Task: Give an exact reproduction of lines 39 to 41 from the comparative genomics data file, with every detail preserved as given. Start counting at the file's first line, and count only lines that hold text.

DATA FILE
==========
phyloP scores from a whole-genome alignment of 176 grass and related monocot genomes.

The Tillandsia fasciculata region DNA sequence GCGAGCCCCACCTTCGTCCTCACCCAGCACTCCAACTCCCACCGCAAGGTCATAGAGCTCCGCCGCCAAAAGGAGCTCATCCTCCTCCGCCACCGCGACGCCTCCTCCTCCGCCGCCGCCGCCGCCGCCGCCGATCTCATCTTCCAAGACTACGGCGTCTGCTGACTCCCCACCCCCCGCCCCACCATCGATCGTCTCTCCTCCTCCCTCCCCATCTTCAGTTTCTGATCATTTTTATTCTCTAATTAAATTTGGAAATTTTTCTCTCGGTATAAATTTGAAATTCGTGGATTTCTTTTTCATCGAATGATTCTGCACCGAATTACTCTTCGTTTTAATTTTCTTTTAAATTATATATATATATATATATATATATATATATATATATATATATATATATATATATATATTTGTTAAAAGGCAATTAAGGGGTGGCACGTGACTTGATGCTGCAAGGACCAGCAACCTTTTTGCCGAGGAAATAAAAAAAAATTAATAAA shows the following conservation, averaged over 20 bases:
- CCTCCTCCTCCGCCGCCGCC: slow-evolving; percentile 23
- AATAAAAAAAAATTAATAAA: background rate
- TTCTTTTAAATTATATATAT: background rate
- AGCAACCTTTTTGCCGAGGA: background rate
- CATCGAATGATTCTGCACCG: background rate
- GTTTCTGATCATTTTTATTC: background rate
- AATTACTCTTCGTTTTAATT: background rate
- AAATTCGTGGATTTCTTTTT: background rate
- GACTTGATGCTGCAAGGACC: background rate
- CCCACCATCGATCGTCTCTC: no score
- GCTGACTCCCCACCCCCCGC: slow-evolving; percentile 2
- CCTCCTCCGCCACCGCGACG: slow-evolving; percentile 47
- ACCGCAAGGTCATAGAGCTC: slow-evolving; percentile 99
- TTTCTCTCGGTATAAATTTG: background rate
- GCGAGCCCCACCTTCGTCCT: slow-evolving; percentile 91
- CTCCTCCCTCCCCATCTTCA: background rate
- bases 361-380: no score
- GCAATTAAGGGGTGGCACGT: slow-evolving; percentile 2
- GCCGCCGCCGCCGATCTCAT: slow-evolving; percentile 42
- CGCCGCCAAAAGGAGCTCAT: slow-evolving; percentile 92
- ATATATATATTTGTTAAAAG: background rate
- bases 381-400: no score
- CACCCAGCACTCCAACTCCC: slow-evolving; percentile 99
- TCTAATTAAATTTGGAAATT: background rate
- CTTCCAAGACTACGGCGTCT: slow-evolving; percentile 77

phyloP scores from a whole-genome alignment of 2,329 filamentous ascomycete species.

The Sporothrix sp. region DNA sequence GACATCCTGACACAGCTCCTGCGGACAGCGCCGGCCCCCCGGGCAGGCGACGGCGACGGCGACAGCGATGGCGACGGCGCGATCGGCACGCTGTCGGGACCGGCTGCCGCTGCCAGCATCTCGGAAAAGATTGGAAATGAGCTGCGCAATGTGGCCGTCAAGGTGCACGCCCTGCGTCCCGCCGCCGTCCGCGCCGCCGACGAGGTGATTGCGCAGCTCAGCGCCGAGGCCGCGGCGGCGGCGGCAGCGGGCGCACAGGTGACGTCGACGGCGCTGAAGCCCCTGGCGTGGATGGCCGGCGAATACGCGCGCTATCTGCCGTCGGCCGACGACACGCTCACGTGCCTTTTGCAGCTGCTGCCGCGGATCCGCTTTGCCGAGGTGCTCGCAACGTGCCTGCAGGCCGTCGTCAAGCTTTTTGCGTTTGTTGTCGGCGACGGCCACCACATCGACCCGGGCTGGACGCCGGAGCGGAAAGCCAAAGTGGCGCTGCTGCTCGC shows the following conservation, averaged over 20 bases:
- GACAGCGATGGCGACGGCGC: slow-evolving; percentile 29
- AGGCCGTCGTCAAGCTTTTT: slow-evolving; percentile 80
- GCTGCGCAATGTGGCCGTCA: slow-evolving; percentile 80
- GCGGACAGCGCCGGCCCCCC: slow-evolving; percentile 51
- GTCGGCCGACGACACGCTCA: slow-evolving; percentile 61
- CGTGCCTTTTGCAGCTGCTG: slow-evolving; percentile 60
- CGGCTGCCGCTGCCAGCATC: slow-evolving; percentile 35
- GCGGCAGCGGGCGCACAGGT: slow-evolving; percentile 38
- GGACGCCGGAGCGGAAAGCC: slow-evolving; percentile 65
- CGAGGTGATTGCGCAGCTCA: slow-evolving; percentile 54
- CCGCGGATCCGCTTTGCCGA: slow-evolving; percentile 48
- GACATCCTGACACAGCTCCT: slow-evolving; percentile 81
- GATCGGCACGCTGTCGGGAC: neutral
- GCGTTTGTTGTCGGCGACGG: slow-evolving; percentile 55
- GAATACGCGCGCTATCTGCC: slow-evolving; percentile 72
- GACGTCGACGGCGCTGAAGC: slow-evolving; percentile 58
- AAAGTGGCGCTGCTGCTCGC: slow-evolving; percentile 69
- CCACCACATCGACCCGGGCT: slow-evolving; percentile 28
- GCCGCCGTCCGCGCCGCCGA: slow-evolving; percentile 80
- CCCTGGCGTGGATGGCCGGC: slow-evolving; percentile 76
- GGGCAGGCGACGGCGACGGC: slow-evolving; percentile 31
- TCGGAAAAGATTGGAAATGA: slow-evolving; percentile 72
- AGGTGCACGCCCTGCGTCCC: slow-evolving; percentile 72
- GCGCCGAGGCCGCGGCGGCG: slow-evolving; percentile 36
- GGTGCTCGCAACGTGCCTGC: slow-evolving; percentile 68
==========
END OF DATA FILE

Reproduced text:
- CGAGGTGATTGCGCAGCTCA: slow-evolving; percentile 54
- CCGCGGATCCGCTTTGCCGA: slow-evolving; percentile 48
- GACATCCTGACACAGCTCCT: slow-evolving; percentile 81